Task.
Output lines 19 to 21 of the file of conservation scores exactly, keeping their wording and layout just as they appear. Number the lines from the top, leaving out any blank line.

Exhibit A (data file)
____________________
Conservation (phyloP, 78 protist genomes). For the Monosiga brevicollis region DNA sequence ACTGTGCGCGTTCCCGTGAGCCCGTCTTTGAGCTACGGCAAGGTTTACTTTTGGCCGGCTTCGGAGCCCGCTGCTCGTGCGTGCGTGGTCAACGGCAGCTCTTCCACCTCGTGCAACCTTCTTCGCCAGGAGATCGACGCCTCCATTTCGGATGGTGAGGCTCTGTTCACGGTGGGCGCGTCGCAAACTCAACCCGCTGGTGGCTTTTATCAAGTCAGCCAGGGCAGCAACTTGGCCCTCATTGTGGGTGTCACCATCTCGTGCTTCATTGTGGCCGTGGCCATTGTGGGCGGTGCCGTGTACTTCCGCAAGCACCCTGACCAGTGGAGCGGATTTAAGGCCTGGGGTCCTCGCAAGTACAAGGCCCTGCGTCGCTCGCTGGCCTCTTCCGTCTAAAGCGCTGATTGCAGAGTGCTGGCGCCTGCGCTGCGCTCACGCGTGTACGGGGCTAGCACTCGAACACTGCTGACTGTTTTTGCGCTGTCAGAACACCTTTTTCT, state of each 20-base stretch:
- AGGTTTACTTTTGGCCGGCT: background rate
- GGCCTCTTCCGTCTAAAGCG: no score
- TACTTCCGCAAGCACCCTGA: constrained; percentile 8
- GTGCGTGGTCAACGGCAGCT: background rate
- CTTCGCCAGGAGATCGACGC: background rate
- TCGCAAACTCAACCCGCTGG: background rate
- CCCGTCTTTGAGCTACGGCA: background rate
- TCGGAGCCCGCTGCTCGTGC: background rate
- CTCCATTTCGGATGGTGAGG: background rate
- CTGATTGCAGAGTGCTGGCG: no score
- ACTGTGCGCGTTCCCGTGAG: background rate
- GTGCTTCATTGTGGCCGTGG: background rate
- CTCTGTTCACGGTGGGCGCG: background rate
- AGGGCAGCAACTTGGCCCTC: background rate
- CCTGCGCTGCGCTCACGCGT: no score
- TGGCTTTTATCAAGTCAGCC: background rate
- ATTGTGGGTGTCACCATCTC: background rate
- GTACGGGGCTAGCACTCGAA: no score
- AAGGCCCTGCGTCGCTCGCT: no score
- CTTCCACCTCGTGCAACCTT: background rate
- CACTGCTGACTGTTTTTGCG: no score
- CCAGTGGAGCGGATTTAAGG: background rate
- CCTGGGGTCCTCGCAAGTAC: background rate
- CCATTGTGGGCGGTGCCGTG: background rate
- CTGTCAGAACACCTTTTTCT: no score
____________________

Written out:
- GTACGGGGCTAGCACTCGAA: no score
- AAGGCCCTGCGTCGCTCGCT: no score
- CTTCCACCTCGTGCAACCTT: background rate